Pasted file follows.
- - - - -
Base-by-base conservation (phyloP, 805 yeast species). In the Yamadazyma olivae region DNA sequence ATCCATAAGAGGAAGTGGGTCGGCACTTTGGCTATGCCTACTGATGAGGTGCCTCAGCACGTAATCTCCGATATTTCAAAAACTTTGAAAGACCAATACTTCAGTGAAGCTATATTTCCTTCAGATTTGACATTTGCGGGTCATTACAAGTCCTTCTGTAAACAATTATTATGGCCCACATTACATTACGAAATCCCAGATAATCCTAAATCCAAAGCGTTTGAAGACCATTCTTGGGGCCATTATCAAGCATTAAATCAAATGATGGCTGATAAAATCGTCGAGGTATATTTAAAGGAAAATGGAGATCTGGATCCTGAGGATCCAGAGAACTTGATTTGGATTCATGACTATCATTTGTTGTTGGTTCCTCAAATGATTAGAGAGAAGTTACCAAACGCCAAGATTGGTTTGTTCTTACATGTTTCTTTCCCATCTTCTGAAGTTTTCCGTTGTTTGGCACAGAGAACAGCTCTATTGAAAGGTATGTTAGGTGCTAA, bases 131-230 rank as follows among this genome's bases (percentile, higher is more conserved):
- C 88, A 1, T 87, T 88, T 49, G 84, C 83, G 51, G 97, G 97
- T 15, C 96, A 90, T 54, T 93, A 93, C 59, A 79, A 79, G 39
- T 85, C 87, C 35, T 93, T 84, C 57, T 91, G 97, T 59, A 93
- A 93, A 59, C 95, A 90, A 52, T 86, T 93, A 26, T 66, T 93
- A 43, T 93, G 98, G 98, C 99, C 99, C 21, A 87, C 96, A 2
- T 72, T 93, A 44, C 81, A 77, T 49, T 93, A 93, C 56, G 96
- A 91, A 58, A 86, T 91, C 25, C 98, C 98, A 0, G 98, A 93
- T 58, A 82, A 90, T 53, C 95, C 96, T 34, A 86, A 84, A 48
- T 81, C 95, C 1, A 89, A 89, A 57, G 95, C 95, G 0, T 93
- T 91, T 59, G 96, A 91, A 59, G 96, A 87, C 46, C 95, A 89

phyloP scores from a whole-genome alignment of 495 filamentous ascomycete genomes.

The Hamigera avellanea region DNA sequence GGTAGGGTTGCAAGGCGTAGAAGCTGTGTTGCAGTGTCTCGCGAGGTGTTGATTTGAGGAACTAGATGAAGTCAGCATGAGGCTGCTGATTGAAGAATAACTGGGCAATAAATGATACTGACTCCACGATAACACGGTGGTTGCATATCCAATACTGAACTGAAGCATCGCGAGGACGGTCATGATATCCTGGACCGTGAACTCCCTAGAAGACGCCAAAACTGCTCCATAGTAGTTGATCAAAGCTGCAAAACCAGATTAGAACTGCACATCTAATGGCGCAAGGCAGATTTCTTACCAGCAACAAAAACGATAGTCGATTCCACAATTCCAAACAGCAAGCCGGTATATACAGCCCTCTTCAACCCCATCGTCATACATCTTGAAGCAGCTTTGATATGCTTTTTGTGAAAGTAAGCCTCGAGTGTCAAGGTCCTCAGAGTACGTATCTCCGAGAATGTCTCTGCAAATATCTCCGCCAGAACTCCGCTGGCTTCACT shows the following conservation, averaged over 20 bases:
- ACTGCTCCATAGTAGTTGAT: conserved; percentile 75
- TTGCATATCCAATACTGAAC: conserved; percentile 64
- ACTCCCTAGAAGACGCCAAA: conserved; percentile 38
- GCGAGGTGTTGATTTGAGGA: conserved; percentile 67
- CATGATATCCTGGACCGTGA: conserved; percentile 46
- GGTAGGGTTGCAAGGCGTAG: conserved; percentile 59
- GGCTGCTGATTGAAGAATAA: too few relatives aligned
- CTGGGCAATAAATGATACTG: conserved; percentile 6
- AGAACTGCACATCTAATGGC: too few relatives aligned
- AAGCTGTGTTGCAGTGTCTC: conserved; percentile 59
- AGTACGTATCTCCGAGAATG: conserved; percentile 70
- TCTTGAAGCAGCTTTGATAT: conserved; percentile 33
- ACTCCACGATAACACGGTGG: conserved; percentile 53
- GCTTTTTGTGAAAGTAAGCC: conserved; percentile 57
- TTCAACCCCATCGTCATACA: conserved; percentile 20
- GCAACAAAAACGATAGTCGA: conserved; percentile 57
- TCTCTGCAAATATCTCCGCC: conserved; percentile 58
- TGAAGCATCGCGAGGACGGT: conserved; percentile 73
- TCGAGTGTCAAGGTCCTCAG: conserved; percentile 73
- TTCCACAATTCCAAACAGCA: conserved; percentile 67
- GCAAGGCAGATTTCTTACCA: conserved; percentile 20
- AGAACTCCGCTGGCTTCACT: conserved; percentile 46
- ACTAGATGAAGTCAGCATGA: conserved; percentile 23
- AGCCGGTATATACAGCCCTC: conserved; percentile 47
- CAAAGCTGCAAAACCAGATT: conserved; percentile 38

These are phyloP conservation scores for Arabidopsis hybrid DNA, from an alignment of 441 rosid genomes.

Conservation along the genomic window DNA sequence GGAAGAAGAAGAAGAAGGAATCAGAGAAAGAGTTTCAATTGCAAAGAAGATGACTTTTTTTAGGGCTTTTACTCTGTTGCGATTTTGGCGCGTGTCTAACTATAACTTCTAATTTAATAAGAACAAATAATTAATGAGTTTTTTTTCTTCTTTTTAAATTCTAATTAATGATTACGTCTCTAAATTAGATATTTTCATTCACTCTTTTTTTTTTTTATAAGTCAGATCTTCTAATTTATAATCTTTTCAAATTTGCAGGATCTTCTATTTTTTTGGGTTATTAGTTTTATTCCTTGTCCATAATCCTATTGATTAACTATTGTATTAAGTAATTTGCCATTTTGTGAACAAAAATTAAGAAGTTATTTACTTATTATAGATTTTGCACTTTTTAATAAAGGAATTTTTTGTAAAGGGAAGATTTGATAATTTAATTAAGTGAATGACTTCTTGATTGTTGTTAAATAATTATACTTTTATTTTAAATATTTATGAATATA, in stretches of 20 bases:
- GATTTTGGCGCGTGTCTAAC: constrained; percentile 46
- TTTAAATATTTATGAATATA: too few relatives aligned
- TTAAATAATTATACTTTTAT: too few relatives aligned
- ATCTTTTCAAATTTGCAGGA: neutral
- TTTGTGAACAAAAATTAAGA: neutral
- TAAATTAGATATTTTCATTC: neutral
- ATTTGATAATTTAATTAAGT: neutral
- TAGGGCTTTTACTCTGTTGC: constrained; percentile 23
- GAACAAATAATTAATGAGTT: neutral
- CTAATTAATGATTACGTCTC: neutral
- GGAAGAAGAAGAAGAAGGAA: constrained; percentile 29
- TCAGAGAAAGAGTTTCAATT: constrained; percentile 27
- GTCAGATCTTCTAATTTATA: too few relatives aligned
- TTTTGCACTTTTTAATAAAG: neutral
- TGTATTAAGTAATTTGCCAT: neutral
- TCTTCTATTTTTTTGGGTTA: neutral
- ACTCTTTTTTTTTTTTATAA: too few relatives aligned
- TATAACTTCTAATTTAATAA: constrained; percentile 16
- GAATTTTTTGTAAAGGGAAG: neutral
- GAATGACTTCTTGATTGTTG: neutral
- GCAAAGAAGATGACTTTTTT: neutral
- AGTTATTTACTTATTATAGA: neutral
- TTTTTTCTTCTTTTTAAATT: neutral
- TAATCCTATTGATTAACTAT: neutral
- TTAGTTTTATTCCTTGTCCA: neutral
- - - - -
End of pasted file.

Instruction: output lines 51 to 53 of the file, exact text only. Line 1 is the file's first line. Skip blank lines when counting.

- GGAAGAAGAAGAAGAAGGAA: constrained; percentile 29
- TCAGAGAAAGAGTTTCAATT: constrained; percentile 27
- GTCAGATCTTCTAATTTATA: too few relatives aligned